The classic rhetoric of Cardozo in Meinhard v. Salmon hides a delicate economic intuition justifying broad fiduciary obligations. This lesson parses closely the text of the dissent and the majority to recognize the idiosyncratic facts that make this a pivotal case. The focus is on the economic ramifications of Cardozo's choice.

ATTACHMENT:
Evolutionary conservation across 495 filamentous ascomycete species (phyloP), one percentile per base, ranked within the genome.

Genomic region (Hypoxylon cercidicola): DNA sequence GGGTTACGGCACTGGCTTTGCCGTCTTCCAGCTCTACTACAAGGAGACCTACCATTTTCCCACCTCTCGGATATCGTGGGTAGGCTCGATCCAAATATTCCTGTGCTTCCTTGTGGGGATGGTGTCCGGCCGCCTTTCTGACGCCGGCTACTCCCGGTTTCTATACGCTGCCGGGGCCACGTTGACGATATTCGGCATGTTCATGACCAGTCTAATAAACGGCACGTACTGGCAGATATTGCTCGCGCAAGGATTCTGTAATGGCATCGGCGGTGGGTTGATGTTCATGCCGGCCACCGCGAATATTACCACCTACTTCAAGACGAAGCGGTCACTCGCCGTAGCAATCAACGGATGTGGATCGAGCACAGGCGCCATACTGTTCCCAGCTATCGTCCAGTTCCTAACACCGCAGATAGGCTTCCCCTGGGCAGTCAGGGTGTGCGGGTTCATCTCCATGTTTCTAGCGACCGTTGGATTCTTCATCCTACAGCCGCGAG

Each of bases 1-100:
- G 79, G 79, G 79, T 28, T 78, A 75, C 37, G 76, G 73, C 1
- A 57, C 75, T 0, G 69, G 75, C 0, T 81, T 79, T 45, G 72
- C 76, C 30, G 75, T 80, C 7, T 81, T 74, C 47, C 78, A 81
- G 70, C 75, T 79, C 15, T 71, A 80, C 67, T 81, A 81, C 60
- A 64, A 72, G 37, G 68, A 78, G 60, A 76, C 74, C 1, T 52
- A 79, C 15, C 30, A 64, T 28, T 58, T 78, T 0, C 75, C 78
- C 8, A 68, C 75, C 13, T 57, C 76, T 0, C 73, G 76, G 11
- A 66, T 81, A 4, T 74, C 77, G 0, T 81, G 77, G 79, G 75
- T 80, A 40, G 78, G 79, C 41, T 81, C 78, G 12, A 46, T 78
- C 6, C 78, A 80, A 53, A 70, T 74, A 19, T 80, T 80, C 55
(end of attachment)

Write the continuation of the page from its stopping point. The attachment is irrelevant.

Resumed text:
On completion of the lesson, the student will be able to:
1. State the majority decision in Meinhard v. Salmon.
2. Explain the reasoning of the majority decision.
3. List the major points of the dissent.
4. Analyze whether the broad fiduciary obligations of Cardozo (majority) are better than the narrower fiduciary obligations of Andrews (dissent)?
5. Examine the application of Coasean irrelevance.
6. Examine the role of transaction costs.